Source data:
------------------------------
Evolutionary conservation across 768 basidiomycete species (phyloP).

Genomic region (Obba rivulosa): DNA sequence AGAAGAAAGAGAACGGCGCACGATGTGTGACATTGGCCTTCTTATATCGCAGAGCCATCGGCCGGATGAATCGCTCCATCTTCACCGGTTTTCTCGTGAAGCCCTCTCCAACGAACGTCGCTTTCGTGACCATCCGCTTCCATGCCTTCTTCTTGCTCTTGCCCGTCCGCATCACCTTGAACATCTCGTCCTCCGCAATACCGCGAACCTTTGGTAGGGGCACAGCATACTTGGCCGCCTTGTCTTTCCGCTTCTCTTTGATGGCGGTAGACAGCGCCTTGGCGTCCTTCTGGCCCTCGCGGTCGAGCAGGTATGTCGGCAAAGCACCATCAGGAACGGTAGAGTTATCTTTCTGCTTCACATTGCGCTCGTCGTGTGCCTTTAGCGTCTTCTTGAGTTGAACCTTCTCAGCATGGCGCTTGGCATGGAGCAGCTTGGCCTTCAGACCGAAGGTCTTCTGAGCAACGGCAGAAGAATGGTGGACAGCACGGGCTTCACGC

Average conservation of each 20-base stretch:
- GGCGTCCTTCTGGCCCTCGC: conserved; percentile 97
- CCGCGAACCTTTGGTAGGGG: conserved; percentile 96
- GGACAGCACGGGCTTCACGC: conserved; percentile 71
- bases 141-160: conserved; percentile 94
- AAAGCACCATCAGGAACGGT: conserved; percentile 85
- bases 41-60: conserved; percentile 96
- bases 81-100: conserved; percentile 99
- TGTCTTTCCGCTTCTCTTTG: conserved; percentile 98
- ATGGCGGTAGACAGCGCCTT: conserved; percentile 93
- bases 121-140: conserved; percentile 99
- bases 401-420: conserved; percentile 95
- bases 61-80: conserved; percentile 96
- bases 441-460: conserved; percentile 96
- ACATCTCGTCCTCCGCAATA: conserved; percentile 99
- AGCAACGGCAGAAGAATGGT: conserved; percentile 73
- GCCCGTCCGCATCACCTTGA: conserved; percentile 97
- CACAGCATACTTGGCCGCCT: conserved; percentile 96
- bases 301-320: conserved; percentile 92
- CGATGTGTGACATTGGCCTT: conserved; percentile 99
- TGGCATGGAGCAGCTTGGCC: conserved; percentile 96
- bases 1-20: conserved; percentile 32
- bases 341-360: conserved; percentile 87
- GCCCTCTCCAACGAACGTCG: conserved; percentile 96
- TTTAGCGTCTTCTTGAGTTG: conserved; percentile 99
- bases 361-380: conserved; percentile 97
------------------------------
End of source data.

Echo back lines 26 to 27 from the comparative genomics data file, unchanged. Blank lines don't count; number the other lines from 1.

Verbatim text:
- GCCCTCTCCAACGAACGTCG: conserved; percentile 96
- TTTAGCGTCTTCTTGAGTTG: conserved; percentile 99